The power of photographic memory
The writing of In Search of Lost Time is based on an essay, Jean Santeuil, which will serve as a genesis, a synopsis for the writing of In Search of Lost Time. This essay marks the beginning of a meticulous artistic approach initiated by Marcel Proust for the writing of his final novel using his photographic memory.
This artistic process that will last more than fifteen years until his death. He had no choice to avoid putting his death on the scene, the last episode of this masterful process of creation.
To portray an aristocratic society to which he does not belong wholly but which he can approach and co-operate on a daily basis with such a clear vision of his morals and beliefs is pure pleasure for a reader in search of adventures and stories to be imagined frozen by a camera.
Without the persevering determination of Marcel Proust to create a masterful literary work, to built this work as an exceptional artistic creation, reading In Search of Lost Time would be an unbearable novel to read for a neophyte photographer in literature and would have no Influence on our vision to see the world by narrative composed of a simple accumulation of photographic memories that would not suffice to keep his reader in suspense.
In the same time photographer will place his tripod, his lenses with different opening, angle, speed and paper, to revel the final result of his process confirming his role of photographer of informing, representing, and surprising.
Marcel Proust, used maybe a photographic memory filed in mind he could pick up as a reminder, as records during his writing process.
The revelation of the involuntary memory
The book written by Jean -François Chevrier ” Proust et la photographie ” proposes an analogy between the involuntary memory that would be at the origin of the vocation of Marcel Proust for the writing of The Search for lost time and the unconscious mechanisms at work in photography.
Here are some extracts from the book of Monsieur Jean-François Chevrier:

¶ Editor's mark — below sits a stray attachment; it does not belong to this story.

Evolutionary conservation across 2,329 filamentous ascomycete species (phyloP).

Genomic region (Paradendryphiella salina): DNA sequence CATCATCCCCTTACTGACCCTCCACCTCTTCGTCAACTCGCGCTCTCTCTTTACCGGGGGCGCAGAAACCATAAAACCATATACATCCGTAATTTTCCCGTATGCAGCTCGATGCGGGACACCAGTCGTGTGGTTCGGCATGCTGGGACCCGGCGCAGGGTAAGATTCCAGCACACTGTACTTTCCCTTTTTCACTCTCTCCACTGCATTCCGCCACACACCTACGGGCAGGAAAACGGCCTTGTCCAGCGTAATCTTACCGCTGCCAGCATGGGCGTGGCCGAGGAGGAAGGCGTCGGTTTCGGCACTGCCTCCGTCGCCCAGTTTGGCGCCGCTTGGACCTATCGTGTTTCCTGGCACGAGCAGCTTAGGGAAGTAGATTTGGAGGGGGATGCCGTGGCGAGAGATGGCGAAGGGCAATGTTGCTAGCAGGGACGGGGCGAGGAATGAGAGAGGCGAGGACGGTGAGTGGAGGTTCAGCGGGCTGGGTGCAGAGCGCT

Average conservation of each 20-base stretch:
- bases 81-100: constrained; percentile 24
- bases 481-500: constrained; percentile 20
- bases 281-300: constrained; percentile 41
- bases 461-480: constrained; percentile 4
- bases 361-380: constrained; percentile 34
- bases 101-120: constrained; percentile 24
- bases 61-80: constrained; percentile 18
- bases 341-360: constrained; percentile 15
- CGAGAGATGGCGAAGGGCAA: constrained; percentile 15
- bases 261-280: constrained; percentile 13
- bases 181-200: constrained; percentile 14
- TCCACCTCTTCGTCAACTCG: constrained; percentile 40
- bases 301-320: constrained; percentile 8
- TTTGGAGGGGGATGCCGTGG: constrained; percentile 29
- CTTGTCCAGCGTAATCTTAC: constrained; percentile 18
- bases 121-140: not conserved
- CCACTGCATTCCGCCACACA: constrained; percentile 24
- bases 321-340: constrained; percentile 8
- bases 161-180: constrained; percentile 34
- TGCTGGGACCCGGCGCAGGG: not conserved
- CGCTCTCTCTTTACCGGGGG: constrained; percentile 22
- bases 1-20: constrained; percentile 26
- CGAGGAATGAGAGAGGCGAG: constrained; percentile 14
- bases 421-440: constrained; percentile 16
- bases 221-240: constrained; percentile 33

“I imagined a fiction: The search for lost time tells a vocation of photographer as much as a vocation of writer.
It is the gradual discovery of the powers of photography as a work of memory.
Watching, recording, writing, reproducing, imitating, revealing, imagining are for me the seven keys to the photographic imagination.
For the needs of the book, of a circular construction, Proust frequently reverses the terms, anticipates.
His narrative assumes from the beginning the possession of the final truth.
A collection of memories, like an album of photographs, can’t make a novel.
In order to construct the Research, it was necessary to establish a firmer point of support: the revelation of the involuntary memory. As early as 1909, Proust had shut himself up in his work, in the almost empty architecture of his novel, which he would never cease to fill until his death.
I see in this company a model for photographers, because perfectly romantic.
But I must observe that the practice of photography today demands from the photographer a singular awareness of his ends and his means.
It has always seemed very significant to me that the last fragment of Jean Santeuil, which prefigures the famous episode of the Research or where by a characteristic effect of the involuntary memory, the hearing of a sonata de Vinteuil re-emerges in the spirit of Swann the distant period of his first relations with Odette de Crécy, that this last fragment ends with this sentence:
“And the photograph of all this had taken its place in the archives of his memory, archives so vast that, for the most part, he would never look at them, unless by chance they were reopened, as had been this The pianist’s hangover that night. ”
“The photograph of all this” is the complete recording of the past in memory, restored by chance, when one might think it lost.
As for the formula “the archives of memory,” Proust owes it to Baudelaire.
Proust brings an additional element of analysis by introducing the temporal or event dimension. The apparatus is no longer a reproduction tool but a recording tool.
Cf: Proust and Photography – by Jean-François Chevrier